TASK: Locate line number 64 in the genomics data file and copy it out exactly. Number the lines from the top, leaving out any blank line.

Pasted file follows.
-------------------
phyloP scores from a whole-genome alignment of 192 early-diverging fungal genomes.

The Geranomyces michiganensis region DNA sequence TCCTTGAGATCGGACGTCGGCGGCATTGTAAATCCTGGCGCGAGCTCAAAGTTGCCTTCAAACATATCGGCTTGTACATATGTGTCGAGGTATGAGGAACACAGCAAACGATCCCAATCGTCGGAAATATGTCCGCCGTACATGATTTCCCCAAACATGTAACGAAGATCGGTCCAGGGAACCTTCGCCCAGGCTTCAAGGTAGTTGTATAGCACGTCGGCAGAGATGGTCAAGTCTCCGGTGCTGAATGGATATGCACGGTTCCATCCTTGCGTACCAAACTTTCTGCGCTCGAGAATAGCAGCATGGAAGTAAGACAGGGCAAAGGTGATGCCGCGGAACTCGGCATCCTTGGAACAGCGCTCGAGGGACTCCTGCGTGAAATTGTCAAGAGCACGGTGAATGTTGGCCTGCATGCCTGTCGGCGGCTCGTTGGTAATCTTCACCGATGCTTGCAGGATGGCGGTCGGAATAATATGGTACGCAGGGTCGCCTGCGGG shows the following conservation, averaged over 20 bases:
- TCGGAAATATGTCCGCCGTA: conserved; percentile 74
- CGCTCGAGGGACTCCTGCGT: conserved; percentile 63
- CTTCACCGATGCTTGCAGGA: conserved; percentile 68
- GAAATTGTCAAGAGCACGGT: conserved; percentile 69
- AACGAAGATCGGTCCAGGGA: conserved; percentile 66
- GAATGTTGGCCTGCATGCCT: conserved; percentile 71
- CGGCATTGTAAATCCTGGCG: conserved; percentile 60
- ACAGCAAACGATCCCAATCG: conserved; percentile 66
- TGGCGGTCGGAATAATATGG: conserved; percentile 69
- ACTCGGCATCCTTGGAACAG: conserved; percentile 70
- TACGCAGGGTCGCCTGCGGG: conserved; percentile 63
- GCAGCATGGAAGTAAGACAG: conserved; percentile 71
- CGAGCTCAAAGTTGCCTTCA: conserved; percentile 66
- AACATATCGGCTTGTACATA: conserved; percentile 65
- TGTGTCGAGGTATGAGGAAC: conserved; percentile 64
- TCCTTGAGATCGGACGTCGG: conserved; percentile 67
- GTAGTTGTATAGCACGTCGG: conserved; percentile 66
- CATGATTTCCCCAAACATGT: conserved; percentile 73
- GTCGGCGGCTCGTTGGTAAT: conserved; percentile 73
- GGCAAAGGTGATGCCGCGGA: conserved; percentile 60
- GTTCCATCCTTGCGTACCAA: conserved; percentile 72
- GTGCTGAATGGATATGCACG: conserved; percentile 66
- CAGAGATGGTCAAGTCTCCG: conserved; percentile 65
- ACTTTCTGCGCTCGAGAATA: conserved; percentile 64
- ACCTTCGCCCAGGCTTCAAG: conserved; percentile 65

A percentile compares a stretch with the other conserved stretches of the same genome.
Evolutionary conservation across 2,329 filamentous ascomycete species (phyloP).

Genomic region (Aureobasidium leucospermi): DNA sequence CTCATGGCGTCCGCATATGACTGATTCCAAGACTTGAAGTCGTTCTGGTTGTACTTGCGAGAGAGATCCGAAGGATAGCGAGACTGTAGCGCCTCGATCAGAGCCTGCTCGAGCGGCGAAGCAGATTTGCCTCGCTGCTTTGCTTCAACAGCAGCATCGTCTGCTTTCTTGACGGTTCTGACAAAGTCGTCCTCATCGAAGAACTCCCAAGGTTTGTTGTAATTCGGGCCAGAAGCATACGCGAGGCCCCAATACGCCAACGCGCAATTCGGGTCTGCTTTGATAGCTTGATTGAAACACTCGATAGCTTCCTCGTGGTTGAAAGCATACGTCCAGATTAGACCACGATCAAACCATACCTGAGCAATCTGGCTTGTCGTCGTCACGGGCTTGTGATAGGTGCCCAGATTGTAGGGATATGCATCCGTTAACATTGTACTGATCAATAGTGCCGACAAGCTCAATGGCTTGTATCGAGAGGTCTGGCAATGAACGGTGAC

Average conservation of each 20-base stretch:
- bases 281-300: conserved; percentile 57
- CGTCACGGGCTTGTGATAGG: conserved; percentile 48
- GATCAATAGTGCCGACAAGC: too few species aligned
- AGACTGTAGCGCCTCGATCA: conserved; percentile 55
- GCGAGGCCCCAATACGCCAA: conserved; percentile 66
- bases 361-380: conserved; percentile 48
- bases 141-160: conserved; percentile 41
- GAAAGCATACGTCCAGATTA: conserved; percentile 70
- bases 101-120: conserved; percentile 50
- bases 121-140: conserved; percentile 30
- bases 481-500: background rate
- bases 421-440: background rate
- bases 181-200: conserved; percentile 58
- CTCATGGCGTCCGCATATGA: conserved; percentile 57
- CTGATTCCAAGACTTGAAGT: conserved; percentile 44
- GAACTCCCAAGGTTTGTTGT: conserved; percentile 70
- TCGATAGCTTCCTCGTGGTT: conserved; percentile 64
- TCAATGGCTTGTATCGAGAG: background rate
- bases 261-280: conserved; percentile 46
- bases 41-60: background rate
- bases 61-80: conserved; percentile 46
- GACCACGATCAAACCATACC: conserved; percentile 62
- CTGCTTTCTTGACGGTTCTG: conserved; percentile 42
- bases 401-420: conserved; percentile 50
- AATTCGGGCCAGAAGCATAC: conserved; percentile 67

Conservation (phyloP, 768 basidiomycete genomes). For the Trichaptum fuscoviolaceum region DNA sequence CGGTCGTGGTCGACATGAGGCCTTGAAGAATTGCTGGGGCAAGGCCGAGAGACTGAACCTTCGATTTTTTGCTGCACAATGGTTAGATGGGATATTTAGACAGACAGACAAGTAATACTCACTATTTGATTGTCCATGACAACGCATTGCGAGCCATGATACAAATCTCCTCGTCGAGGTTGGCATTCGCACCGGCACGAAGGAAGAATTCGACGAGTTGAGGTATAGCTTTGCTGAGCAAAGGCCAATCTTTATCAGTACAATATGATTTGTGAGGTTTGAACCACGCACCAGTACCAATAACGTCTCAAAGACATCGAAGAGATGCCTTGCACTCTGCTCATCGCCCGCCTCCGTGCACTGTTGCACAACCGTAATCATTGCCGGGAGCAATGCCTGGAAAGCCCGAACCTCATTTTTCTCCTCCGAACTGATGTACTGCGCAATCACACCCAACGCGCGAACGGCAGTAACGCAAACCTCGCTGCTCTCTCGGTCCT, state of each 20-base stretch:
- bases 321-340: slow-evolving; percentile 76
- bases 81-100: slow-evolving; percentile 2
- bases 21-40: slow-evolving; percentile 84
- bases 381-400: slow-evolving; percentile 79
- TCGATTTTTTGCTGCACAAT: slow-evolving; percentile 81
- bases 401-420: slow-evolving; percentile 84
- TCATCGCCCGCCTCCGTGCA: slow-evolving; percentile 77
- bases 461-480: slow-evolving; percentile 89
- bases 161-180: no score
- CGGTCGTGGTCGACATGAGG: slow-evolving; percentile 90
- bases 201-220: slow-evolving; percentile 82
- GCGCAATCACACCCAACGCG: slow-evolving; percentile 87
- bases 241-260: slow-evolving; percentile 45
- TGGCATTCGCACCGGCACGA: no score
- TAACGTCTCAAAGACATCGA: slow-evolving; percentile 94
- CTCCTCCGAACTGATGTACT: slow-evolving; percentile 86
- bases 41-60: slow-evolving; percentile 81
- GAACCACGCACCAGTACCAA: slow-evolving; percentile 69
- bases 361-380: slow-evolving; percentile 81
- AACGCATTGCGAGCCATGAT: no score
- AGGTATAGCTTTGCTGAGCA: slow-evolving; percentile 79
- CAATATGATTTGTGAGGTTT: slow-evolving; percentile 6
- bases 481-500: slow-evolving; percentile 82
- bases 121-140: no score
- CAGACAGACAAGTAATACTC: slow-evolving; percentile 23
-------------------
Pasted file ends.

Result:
- TCATCGCCCGCCTCCGTGCA: slow-evolving; percentile 77